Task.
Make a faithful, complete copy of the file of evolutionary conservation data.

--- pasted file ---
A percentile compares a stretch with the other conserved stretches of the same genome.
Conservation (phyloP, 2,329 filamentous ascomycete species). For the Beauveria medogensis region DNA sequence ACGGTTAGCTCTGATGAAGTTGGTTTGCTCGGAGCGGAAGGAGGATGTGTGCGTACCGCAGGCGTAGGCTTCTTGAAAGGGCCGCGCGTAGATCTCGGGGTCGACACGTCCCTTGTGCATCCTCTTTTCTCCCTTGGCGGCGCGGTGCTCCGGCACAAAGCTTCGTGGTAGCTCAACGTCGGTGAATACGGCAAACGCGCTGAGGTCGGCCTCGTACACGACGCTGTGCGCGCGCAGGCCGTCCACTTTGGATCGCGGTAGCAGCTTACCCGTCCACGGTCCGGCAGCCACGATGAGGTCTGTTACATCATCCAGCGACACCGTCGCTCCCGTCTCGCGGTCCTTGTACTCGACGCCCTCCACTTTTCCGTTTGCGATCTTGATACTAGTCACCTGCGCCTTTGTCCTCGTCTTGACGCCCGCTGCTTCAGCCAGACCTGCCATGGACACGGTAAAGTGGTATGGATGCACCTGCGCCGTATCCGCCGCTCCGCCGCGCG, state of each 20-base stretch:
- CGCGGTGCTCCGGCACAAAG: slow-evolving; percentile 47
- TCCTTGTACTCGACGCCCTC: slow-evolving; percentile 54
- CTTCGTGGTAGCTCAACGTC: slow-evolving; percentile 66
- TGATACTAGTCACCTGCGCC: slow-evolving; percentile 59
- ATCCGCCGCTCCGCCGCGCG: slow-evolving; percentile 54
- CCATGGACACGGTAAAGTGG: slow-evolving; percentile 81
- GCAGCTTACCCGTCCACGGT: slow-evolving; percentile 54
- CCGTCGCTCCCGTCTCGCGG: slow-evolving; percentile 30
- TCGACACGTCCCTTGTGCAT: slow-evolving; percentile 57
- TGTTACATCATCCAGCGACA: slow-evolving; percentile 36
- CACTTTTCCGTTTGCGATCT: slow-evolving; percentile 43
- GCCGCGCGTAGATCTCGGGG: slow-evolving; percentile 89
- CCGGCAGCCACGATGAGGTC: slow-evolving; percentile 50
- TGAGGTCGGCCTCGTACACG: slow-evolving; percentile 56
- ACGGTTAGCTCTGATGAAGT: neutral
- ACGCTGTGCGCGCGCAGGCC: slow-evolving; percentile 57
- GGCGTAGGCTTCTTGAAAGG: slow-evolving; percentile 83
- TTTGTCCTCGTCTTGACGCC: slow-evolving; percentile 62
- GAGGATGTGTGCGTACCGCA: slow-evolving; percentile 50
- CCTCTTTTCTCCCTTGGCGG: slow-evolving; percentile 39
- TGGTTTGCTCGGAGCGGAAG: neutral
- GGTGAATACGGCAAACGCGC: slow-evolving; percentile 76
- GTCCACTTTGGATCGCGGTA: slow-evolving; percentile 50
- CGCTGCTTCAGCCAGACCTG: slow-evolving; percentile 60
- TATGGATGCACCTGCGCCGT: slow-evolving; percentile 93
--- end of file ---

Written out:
A percentile compares a stretch with the other conserved stretches of the same genome.
Conservation (phyloP, 2,329 filamentous ascomycete species). For the Beauveria medogensis region DNA sequence ACGGTTAGCTCTGATGAAGTTGGTTTGCTCGGAGCGGAAGGAGGATGTGTGCGTACCGCAGGCGTAGGCTTCTTGAAAGGGCCGCGCGTAGATCTCGGGGTCGACACGTCCCTTGTGCATCCTCTTTTCTCCCTTGGCGGCGCGGTGCTCCGGCACAAAGCTTCGTGGTAGCTCAACGTCGGTGAATACGGCAAACGCGCTGAGGTCGGCCTCGTACACGACGCTGTGCGCGCGCAGGCCGTCCACTTTGGATCGCGGTAGCAGCTTACCCGTCCACGGTCCGGCAGCCACGATGAGGTCTGTTACATCATCCAGCGACACCGTCGCTCCCGTCTCGCGGTCCTTGTACTCGACGCCCTCCACTTTTCCGTTTGCGATCTTGATACTAGTCACCTGCGCCTTTGTCCTCGTCTTGACGCCCGCTGCTTCAGCCAGACCTGCCATGGACACGGTAAAGTGGTATGGATGCACCTGCGCCGTATCCGCCGCTCCGCCGCGCG, state of each 20-base stretch:
- CGCGGTGCTCCGGCACAAAG: slow-evolving; percentile 47
- TCCTTGTACTCGACGCCCTC: slow-evolving; percentile 54
- CTTCGTGGTAGCTCAACGTC: slow-evolving; percentile 66
- TGATACTAGTCACCTGCGCC: slow-evolving; percentile 59
- ATCCGCCGCTCCGCCGCGCG: slow-evolving; percentile 54
- CCATGGACACGGTAAAGTGG: slow-evolving; percentile 81
- GCAGCTTACCCGTCCACGGT: slow-evolving; percentile 54
- CCGTCGCTCCCGTCTCGCGG: slow-evolving; percentile 30
- TCGACACGTCCCTTGTGCAT: slow-evolving; percentile 57
- TGTTACATCATCCAGCGACA: slow-evolving; percentile 36
- CACTTTTCCGTTTGCGATCT: slow-evolving; percentile 43
- GCCGCGCGTAGATCTCGGGG: slow-evolving; percentile 89
- CCGGCAGCCACGATGAGGTC: slow-evolving; percentile 50
- TGAGGTCGGCCTCGTACACG: slow-evolving; percentile 56
- ACGGTTAGCTCTGATGAAGT: neutral
- ACGCTGTGCGCGCGCAGGCC: slow-evolving; percentile 57
- GGCGTAGGCTTCTTGAAAGG: slow-evolving; percentile 83
- TTTGTCCTCGTCTTGACGCC: slow-evolving; percentile 62
- GAGGATGTGTGCGTACCGCA: slow-evolving; percentile 50
- CCTCTTTTCTCCCTTGGCGG: slow-evolving; percentile 39
- TGGTTTGCTCGGAGCGGAAG: neutral
- GGTGAATACGGCAAACGCGC: slow-evolving; percentile 76
- GTCCACTTTGGATCGCGGTA: slow-evolving; percentile 50
- CGCTGCTTCAGCCAGACCTG: slow-evolving; percentile 60
- TATGGATGCACCTGCGCCGT: slow-evolving; percentile 93